Meta Group: Linux is no panacea

The rush to Linux in some corporate IT operations is based on faulty lines of reasoning, according to a recent report compiled by analysts at Meta Group (, Stamford, Conn. The report questions the promise of cost cutting by advocates of the open-source technology, and assigns a good chunk of its backing to anti-Microsoft sentiment.

Microsoft Corp. ( has certainly made no secret of its concerns about the open-source software movement. In its latest SEC filing, the Redmond software maker declared: ''To the extent that the open source model gains increasing market acceptance, sales of the company's products may decline, the company may have to reduce the prices it charges for its products, and revenues and operating margins may consequently decline.''

Keep in mind that SEC regulations and securities laws require companies to put a wide range of potential risk factors into these documents -- to list what are thought to be reasonably ascertainable risks. Microsoft made the decision to begin including this particular risk with the previous quarter's filing.

Indeed, the Linux OS has been making notable inroads into Microsoft territory for some time, especially on the server side. But are IT departments making the decision to replace Windows with Linux based on a solid business case or anti-Microsoft sentiment?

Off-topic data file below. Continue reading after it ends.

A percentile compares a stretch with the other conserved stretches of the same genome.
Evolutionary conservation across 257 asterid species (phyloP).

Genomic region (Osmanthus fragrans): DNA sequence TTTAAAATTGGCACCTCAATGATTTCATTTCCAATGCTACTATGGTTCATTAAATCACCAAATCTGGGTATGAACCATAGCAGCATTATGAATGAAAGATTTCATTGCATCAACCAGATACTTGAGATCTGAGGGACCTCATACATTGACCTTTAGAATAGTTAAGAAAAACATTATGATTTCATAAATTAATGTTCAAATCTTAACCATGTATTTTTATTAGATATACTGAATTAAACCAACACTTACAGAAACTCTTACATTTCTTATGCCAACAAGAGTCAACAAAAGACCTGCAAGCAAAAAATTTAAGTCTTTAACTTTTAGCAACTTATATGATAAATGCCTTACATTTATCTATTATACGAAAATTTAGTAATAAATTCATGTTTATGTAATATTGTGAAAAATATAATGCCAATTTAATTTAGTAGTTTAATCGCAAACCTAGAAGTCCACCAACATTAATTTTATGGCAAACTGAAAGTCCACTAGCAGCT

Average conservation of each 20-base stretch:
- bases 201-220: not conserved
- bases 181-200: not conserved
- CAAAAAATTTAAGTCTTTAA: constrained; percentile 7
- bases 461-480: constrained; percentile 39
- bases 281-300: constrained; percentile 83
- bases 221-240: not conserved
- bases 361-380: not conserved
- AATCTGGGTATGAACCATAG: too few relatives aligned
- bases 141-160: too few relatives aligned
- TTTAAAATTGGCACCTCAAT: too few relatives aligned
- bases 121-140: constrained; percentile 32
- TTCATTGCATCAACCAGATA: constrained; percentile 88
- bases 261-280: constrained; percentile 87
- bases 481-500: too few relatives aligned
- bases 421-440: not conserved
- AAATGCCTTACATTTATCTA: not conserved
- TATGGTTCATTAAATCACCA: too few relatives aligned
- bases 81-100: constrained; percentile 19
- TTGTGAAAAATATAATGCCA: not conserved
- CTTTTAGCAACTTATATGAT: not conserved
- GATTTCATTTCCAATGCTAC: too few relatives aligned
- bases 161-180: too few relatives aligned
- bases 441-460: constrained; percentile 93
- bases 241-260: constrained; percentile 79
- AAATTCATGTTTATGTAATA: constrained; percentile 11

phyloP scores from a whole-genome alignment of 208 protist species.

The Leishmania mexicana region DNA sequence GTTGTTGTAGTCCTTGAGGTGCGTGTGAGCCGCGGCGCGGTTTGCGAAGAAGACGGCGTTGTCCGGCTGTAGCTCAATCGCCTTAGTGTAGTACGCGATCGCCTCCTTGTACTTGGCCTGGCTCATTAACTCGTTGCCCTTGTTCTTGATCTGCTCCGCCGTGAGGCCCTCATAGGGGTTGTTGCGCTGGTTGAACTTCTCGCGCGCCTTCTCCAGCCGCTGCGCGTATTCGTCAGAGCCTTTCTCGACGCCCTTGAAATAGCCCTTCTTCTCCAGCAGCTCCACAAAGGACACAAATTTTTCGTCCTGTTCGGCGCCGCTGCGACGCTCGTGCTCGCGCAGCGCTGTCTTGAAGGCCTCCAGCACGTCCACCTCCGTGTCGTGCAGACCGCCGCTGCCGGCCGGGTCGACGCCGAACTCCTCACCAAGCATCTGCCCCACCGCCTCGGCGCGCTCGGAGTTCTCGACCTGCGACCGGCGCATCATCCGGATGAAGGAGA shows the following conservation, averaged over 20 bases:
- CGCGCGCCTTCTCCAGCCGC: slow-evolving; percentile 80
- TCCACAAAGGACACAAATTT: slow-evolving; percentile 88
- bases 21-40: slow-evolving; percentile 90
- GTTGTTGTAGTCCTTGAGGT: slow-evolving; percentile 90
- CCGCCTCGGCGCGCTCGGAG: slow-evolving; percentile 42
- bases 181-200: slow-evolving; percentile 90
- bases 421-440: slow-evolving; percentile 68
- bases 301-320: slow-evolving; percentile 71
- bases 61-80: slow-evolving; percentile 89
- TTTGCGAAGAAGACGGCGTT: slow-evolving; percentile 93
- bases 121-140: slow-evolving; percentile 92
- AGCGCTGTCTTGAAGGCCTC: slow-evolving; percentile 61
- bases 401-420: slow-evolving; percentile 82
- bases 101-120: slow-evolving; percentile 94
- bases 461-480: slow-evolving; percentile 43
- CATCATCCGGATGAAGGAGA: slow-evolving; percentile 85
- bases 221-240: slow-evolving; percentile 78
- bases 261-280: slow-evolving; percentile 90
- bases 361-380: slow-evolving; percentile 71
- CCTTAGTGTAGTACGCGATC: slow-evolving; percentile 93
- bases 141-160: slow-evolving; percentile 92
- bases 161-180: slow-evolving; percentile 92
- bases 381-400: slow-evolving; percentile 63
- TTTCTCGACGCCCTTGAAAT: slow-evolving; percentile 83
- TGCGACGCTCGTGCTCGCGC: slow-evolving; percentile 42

The recent report from Meta Group asserts that the decision to utilize the open-source operating system is often ''more an emotionally driven reaction against Microsoft than a factual case for Linux.'' The report, entitled The Real Value of Linux , was authored by Meta Group analyst Kevin McIsaac, who writes: 'Linux has emerged as the darling of the ''technical crowd,'' yet the interest appears be more emotional than factual, and is based on a questionable lower-cost-of-ownership argument. The Linux OS license is 'free,' but that does not ensure that total cost of ownership will be reduced.''

McIsaac believes that technical staffs are recommending replacement of Windows with Linux on their servers ''under the guise'' of reducing total cost of ownership (TCO) in a down economy. Because Linux is ''free,'' the thinking seems to go, it will reduce TCO. That reasoning is flawed, McIsaac claims, because Linux can require more manpower and attention to match the reliability, availability, and scalability of high-end Unix and Windows 2000 or XP servers. And there's the cost of high-availability add-ons, such as clustering partitioning and ''journaled'' file systems, as well as third-party support -- all of which jack up the overall cost and complexity of Linux.

Even if all other Linux costs were the same, maintains McIsaac, the fact that the OS license is free probably has little impact on the TCO of significant projects, such as ERP and CRM implementations. This is because the license is typically less than 2% or 3% of the TCO of such projects.

McIsaac isn't suggesting that a Linux-Windows swap might not be the right choice for some organizations, but he urges companies to make that critical decision based on the right criteria. ''Astute IT organizations will recognize that Linux's true value is derived more from the price/performance of the commodity Intel hardware it enables than from its open-source characteristics,'' he writes.

In other words, leave the anti-Microsoft attitudes out of the equation, or you'll end up with an infrastructure that is limiting and difficult to manage.

About the Author

John K. Waters is a freelance writer based in Silicon Valley. He can be reached at


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